No road cleats.

    You would have to use MTB or touring shoes and MTB cleats and pedals.

    Shimano SPDs are good and have been around forever.

    I've used Time Atacs for a long time and like how they function, but the brass cleats wear too quickly for my liking.

    For the first time, I am using Shimano MTBs cleats with Shimano pedals that have one side as a platform and the other with the clip-in mechanism. It gives the flexibility of using ordinary shoes or cycling shoes. They're working quite well on our current tour.
    Dream. Dare. Do.

  10. #35
    Senior Member Ancient Mariner's Avatar
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    I can sympathize. I had this happen 4 times in a (roughly) two week period. In every incident, I was nearly stopped, but for various reasons, started leaning towards the foot that was still clipped in. I'm now happily riding my road bike with mountain bike pedals, and feeling no shame. I'm also feeling a lot more confident that no matter which way I lean, I can get a foot to the ground in a hurry. I'm 70, and I just don't shake things off like younger people. It's not worth the risk, regardless of the benefits.

  11. #36
    Senior Member Doug64's Avatar
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    My judo teacher said,"do the move 1000 times and it is yours". I think I'm well past that with my clipless pedals.

    I've had several major crashes in the last 20 years and none of them were the result of clipless pedals, except one.

    The first time I tried clipless pedals after using toe straps and cleats for 20 years, I had a serious crash. Toe straps and cleats hold you foot securely no matter how much you try to twist your foot. A friend loaned me a set off Look pedals and his shoes. I was coming down a hill at relatively high speed with the borrowed pedals and shoes when I twisted in the saddle to look behind me before taking the lane. As I twisted my body , I twisted my foot at the same time unclipping rather suddenly. I went over the bars, landing in the center of a busy highway. I just lost a lot of skin, but my bike was toast. I did get a new bike out of the deal. However, there are easier ways to get a new bike!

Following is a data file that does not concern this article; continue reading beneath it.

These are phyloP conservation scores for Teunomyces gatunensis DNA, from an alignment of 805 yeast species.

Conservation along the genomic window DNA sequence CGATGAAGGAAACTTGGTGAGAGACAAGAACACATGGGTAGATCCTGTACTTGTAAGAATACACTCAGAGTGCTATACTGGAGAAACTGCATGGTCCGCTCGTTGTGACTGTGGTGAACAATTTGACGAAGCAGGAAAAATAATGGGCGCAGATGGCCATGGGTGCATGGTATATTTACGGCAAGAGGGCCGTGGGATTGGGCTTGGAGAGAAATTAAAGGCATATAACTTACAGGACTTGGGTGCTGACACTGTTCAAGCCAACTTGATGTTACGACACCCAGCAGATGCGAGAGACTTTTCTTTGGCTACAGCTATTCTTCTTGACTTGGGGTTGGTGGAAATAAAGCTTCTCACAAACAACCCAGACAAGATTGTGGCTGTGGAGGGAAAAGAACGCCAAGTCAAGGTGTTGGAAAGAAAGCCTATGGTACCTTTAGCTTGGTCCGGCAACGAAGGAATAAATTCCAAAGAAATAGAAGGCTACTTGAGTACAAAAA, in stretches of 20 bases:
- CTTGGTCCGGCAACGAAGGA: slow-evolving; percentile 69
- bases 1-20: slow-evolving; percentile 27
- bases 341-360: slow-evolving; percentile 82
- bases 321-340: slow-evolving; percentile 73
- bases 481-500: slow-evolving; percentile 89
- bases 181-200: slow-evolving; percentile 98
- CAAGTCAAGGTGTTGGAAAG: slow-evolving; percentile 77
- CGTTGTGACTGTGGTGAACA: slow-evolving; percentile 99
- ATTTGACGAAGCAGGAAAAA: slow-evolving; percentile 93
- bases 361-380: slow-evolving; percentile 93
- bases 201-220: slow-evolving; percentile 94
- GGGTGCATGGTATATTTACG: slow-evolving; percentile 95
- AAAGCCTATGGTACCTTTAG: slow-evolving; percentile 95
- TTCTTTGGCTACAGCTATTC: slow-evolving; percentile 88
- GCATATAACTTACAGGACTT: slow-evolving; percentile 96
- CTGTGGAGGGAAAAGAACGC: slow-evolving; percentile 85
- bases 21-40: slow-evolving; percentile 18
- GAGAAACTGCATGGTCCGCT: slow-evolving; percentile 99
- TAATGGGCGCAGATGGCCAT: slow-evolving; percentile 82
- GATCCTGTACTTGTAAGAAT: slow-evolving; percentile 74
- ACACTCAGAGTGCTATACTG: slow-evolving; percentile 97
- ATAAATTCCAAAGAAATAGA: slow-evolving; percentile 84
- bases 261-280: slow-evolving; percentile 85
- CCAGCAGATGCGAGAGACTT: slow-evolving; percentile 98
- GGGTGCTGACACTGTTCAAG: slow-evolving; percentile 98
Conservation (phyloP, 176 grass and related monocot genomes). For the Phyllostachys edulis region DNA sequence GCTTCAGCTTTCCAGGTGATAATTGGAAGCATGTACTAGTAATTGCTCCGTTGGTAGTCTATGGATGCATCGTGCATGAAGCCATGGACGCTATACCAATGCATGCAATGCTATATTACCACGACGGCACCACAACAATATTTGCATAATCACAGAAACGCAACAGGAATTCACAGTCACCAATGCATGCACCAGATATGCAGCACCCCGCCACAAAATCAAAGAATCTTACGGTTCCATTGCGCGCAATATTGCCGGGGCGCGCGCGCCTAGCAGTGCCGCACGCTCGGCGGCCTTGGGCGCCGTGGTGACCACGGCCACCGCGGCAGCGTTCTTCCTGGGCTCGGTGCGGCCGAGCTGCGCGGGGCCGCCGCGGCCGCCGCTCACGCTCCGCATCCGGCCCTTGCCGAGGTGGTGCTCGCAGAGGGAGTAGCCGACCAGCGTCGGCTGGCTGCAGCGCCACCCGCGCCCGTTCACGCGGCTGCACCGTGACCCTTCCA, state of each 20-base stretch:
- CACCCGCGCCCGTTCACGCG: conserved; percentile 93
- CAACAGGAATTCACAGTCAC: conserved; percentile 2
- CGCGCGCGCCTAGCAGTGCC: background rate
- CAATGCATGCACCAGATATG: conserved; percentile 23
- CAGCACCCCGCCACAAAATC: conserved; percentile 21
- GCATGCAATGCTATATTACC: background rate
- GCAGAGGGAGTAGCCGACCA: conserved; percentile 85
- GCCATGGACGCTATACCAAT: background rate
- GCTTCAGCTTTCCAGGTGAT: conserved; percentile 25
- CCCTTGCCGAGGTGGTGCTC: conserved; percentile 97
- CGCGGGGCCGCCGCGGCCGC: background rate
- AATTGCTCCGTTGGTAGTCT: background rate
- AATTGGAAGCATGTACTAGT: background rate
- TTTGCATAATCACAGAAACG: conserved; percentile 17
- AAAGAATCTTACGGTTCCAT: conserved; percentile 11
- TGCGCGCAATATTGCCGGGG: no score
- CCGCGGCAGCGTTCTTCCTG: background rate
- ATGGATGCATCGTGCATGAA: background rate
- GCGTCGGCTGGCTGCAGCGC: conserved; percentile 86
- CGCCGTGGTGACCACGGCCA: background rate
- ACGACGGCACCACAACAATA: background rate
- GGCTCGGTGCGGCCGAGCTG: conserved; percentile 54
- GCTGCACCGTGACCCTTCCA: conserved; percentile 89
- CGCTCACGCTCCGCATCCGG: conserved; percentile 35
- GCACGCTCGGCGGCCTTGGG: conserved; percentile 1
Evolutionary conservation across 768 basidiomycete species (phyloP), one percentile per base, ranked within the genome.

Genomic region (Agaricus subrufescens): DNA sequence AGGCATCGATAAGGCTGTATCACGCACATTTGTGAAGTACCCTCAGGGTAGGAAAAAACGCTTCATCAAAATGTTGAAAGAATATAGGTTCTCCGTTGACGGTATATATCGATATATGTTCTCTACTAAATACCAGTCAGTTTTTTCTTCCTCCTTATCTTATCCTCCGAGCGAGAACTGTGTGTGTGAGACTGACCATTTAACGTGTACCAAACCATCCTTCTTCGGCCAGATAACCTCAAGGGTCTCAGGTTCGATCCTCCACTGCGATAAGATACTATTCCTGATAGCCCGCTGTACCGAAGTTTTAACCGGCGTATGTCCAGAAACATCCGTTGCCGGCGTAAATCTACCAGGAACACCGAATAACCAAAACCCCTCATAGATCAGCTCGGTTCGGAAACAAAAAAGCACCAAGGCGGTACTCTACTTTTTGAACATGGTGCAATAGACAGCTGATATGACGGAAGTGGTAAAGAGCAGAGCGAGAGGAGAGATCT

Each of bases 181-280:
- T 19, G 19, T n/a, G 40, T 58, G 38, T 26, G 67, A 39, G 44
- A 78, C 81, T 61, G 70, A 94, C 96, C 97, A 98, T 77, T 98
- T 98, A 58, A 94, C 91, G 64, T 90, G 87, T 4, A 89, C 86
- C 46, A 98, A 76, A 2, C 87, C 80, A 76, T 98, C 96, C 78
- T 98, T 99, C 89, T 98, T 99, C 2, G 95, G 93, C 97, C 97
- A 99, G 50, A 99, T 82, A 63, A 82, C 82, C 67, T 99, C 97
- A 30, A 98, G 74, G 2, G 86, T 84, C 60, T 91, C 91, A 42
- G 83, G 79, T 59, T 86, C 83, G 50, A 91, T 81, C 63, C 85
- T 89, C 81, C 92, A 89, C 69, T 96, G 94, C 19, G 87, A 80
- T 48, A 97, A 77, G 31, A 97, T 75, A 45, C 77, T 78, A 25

Use whatever works for you.
    Last edited by Doug64; 10-22-12 at 08:19 PM.

  12. #37
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    Just yesterday I took my first ride with my new Shimano pedals and Bontrager shoes, I practiced clipping and unclipping in the house while leaning against a door frame for about 5-6 cycles. Went out and took a short 5.5 mile ride in some nice hills and really liked the solid feeling the setup gave me. We'll see about falling or not, my routes are pretty much all road and no stopping. That said, I don't doubt my capacity to execute a Tombay in spectacular fashion, I'll just have to watch getting complacent as I get used to being solidly attached to the bike.

    SSTX

  13. #38
    Senior Member Frankfast's Avatar